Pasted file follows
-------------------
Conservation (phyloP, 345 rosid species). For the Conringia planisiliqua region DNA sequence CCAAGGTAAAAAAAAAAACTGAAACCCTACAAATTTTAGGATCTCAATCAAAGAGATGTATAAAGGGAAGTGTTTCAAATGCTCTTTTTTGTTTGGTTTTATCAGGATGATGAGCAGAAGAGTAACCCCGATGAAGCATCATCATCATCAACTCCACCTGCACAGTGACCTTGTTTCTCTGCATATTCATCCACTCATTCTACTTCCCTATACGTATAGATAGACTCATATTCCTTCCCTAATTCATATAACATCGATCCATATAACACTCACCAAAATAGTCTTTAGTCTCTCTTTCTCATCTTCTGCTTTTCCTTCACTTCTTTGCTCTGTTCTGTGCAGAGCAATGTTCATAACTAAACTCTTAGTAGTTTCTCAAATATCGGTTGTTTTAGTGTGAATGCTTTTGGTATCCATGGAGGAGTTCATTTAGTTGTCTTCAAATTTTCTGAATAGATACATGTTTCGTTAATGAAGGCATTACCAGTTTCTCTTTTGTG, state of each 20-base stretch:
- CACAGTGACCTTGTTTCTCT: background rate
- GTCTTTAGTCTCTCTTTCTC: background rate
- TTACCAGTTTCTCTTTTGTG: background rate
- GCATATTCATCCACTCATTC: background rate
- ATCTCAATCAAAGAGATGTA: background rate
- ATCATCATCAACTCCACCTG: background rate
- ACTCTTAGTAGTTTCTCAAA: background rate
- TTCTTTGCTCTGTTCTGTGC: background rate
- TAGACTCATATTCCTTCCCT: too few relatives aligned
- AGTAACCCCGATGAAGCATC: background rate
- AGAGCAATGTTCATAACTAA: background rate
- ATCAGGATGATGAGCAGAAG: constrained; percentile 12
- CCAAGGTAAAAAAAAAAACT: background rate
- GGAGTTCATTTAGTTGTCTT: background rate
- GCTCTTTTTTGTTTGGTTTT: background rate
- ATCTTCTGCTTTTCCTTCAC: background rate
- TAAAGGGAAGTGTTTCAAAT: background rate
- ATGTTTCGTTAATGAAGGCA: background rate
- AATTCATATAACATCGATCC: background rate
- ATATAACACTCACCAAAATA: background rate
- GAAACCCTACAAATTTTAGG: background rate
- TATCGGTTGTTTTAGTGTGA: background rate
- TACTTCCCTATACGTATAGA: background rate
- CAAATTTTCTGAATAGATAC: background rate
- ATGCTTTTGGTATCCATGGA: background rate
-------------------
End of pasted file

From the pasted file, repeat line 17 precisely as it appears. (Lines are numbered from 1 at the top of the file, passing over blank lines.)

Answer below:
- ATCTTCTGCTTTTCCTTCAC: background rate